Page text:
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Jason CARTER, Appellant v. STATE of Mississippi, Appellee.
¶ 1. Jason Carter was convicted by a Madison County jury of three counts of armed robbery, and was sentenced by the Madison County Circuit Court to a total of thirty years in the custody of the Mississippi Department of Corrections.1 Aggrieved, Carter appeals and asserts the following four errors: that his initial stop by police was unlawful and that the evidence discovered as a result of the stop should not have been admitted at trial, that his inculpatory statement to police should not have been admitted, that the evidence against him is insufficient to support his conviction, and that the court erred in allowing hearsay testimony by one of the police officers involved in the case.
¶ 2. Finding error, we affirm in part and reverse and render in part.
¶ 3. On April 28, 2003, Officer Christopher Corley of the Canton Police Department was dispatched to the Westside Trailer Park in Canton. Once there, Officer Corley encountered three visibly distressed individuals of Hispanic descent, two women and one man. Police officers determined the identity of the three individuals, but never testified regarding the identity of the victims at trial. Officer Corley testified that the individuals did not speak much English, but that they were able to relate that they had been robbed at gunpoint by three individuals.2 The perpetrators were described by the victims as three black males, one large, one skinny, one wearing a black T-shirt, and one wearing a white T-shirt. This description was sent out over the police radio.
¶ 4. Shortly after the description went out, Deputy Alex Slaughter observed three black males, including Jason Carter, who fit the description given by the victims. Evidence indicated that the location where Carter and the other individuals were observed was within a mile of the Westside Trailer Park. At that time, Deputy Slaughter called for backup. After other officers arrived, Carter and the others were patted down, and a pistol was located on Carter's person. The pistol was taken from Carter, and he was placed on the ground and secured with handcuffs. A further search of Carter revealed a receipt with a Hispanic name on it, a twenty-dollar bill, a wrist watch, and a small amount of money. A “piece of gray material” was also discovered.
¶ 5. The next morning, Carter was interviewed at the Madison County Police Department after executing a written waiver of his Miranda rights. Carter confessed that he, Joshua Carter, and Brien Hill had robbed three individuals at the Westside Trailer Park. Carter gave additional details regarding the robbery. Investigator Don Hicks transcribed Carter's confession and then allowed Carter to read the confession. At that time, Carter noted a needed correction, which Investigator Hicks made. Carter initialed the correction.
¶ 6. Thereafter, Carter was tried and convicted by a Madison County jury. Additional facts, as necessary, will be related during our analysis and discussion of the issues.
ANALYSIS AND DISCUSSION OF THE ISSUES
1. Suppression of Evidence
¶ 7. In his first and third contentions of error, Carter claims that the trial court erred in refusing to suppress evidence obtained after Carter was stopped by police. Specifically, Carter claims that the stop was made without reasonable suspicion and that the evidence resulting therefrom should therefore have been suppressed.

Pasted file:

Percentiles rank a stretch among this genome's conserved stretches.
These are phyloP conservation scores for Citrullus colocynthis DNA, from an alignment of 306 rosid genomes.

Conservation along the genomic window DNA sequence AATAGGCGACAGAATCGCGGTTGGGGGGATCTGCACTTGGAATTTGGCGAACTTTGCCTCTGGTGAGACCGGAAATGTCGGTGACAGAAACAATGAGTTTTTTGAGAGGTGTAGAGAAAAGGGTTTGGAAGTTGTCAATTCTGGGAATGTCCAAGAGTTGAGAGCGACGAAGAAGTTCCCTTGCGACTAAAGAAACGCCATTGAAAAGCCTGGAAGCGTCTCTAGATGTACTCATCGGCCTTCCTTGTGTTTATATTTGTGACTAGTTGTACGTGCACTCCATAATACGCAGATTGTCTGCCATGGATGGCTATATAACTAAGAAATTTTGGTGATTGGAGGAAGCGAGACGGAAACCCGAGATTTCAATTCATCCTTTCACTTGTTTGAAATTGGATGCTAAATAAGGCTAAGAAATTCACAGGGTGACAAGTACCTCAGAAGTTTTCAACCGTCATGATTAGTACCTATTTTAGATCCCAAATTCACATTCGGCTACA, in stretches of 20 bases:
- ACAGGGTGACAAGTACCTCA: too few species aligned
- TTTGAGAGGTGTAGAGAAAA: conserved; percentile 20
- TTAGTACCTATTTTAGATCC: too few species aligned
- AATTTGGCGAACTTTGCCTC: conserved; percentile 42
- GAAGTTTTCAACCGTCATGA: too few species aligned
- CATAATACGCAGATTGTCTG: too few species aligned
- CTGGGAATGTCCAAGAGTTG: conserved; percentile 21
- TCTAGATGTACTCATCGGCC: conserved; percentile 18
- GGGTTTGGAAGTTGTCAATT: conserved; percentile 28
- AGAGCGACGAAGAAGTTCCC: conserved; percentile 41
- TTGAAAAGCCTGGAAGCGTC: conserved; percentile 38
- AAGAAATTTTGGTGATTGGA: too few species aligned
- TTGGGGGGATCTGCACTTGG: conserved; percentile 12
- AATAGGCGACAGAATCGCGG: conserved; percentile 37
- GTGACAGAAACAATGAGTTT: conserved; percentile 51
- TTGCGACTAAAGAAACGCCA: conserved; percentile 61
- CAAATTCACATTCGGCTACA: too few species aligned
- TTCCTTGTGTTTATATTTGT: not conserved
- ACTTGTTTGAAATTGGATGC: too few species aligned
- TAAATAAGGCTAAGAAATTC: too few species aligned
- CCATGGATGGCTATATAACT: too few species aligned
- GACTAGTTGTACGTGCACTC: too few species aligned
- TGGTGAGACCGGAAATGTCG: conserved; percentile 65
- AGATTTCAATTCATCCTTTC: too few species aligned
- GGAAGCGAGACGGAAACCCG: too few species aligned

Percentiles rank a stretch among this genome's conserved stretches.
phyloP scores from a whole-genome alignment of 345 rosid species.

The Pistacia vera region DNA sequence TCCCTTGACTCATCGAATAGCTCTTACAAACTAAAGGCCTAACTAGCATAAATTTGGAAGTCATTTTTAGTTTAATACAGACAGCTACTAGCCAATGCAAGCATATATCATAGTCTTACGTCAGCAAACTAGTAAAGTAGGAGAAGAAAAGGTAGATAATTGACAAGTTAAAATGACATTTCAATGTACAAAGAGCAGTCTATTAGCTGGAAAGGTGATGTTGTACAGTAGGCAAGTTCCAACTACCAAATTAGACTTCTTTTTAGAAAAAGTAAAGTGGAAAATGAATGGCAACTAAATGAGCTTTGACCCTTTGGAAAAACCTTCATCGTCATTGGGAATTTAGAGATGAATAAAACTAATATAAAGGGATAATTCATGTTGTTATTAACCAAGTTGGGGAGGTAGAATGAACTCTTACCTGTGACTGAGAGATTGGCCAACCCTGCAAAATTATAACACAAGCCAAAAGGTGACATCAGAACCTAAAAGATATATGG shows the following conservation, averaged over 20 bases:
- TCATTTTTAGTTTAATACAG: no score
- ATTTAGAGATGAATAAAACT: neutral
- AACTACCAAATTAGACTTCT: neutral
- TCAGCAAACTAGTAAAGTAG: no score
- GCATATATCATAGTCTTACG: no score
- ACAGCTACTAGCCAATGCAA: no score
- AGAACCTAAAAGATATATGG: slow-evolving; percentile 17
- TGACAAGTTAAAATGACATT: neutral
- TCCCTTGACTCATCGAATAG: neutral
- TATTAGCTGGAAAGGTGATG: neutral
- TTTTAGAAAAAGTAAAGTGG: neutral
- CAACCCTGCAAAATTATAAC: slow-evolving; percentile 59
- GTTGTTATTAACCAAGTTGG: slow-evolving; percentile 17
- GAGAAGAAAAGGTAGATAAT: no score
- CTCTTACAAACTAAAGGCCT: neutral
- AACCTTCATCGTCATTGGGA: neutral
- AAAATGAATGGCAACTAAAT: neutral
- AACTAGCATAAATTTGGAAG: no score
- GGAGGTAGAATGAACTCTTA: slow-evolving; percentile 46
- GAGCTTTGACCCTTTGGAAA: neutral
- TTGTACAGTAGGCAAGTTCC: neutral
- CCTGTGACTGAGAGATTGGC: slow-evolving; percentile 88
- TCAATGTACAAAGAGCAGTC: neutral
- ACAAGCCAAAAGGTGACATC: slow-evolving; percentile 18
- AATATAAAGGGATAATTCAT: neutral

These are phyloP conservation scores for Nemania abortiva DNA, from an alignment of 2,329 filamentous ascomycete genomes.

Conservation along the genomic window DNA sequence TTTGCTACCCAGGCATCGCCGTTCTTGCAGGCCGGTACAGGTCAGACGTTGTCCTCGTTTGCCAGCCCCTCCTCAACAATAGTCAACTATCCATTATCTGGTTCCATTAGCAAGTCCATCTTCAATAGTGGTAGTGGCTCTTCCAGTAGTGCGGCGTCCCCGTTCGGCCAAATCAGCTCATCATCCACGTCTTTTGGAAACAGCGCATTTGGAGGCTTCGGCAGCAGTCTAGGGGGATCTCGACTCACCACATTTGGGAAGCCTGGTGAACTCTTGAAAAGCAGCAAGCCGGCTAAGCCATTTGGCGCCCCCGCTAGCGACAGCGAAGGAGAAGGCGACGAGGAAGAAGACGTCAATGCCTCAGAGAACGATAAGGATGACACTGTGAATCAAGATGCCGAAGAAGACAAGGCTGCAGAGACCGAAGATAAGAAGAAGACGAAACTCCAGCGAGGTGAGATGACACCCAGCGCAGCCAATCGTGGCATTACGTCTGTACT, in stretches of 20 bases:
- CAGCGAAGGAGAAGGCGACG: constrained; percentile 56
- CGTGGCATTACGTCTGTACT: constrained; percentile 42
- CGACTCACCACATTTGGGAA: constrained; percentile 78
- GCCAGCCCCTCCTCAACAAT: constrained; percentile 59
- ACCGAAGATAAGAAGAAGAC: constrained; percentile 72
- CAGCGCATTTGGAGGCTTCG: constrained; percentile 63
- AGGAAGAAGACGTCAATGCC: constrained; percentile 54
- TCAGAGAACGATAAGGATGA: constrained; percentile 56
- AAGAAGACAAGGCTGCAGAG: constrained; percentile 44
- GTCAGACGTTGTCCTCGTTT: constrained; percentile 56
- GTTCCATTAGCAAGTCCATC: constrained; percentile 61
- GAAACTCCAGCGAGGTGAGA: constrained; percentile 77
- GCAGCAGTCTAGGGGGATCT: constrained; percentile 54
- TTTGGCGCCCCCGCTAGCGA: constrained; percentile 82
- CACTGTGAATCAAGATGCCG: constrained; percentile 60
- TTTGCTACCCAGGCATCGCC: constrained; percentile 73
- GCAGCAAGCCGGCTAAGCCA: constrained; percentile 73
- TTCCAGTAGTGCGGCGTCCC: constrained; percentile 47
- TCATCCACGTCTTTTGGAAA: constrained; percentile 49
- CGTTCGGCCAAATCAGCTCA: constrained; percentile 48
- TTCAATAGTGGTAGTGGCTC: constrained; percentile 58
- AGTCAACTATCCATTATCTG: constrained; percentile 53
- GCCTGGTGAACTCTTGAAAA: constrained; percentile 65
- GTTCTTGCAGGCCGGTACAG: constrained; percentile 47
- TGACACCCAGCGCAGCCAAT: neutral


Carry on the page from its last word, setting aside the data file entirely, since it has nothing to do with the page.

¶ 8. Carter was initially detained for an investigative stop, and was arrested only after a pistol was discovered on his person. The Mississippi Supreme Court has stated that “[t]he constitutional requirements for an investigative stop and detention are less stringent than those for an arrest. This Court has recognized that ‘given reasonable circumstances an officer may stop and detain a person to resolve an ambiguous situation without having sufficient knowledge to justify an arrest․’ ” Wilson v. State, 935 So.2d 945, 950(¶ 18) (Miss.2006) (quoting Floyd v. City of Crystal Springs, 749 So.2d 110, 114(¶ 16) (Miss.1999)). The Court discussed what constitutes reasonable suspicion: “whether, taking into account the totality of the circumstances, the detaining officers had a ‘particularized and objective basis for suspecting the particular person ․ of criminal activity.’ ” Id. (quoting Floyd, 749 So.2d at 115(¶ 17)).
¶ 9. Taking into account the totality of the circumstances, the officers had reasonable suspicion to stop Carter. Carter was observed within fifteen to twenty minutes of the robbery, in close proximity to the location of the robbery, and he and the individuals with him fit the general description of the perpetrators given to the police. Therefore, the officers had a “particularized and objective basis for suspecting” Carter of having been involved in criminal activity. This issue is without merit.
2. Suppression of Statement
¶ 10. In his second claim of error, Carter argues that the court erred in refusing to suppress his statement, which Carter alleges was involuntary.
¶ 11. Carter appears to argue that his statement was involuntary, not because he was coerced by officers, but because he did not actually make the statement that was introduced into evidence. However, to date Carter has produced no evidence that the statement was falsified or was not accurate, other than his own assertions that he did not make any statement to the police. No evidence has been offered to show that Carter's signature on the statement was falsified. Therefore, the court did not abuse its discretion in refusing to suppress Carter's inculpatory statement, as no credible evidence was presented to indicate that the statement was anything other than a voluntary statement.
3. Sufficiency of the Evidence
¶ 12. In this assertion of error, Carter claims that the evidence introduced at trial was insufficient to sustain a conviction for armed robbery against the individuals named in the indictment. Specifically, Carter contends that the receipt found in his pocket is the only evidence identifying any of the individuals who were held at gunpoint while the trailer was being searched. That receipt identified only Eva Rivera. As Carter notes, the record is entirely devoid of any evidence identifying Margarita Garcia or Lino DeJesus Garcia, the other individuals identified in the indictment. Although Carter admits in his statement that one of his codefendants held a gun on the victims outside of the trailer, nothing in the statement identifies Margarita or Lino. Further, although Officer Corley talked to three people outside of the trailer and obtained their identity, neither he nor any other officer testified as to their identity during the trial.3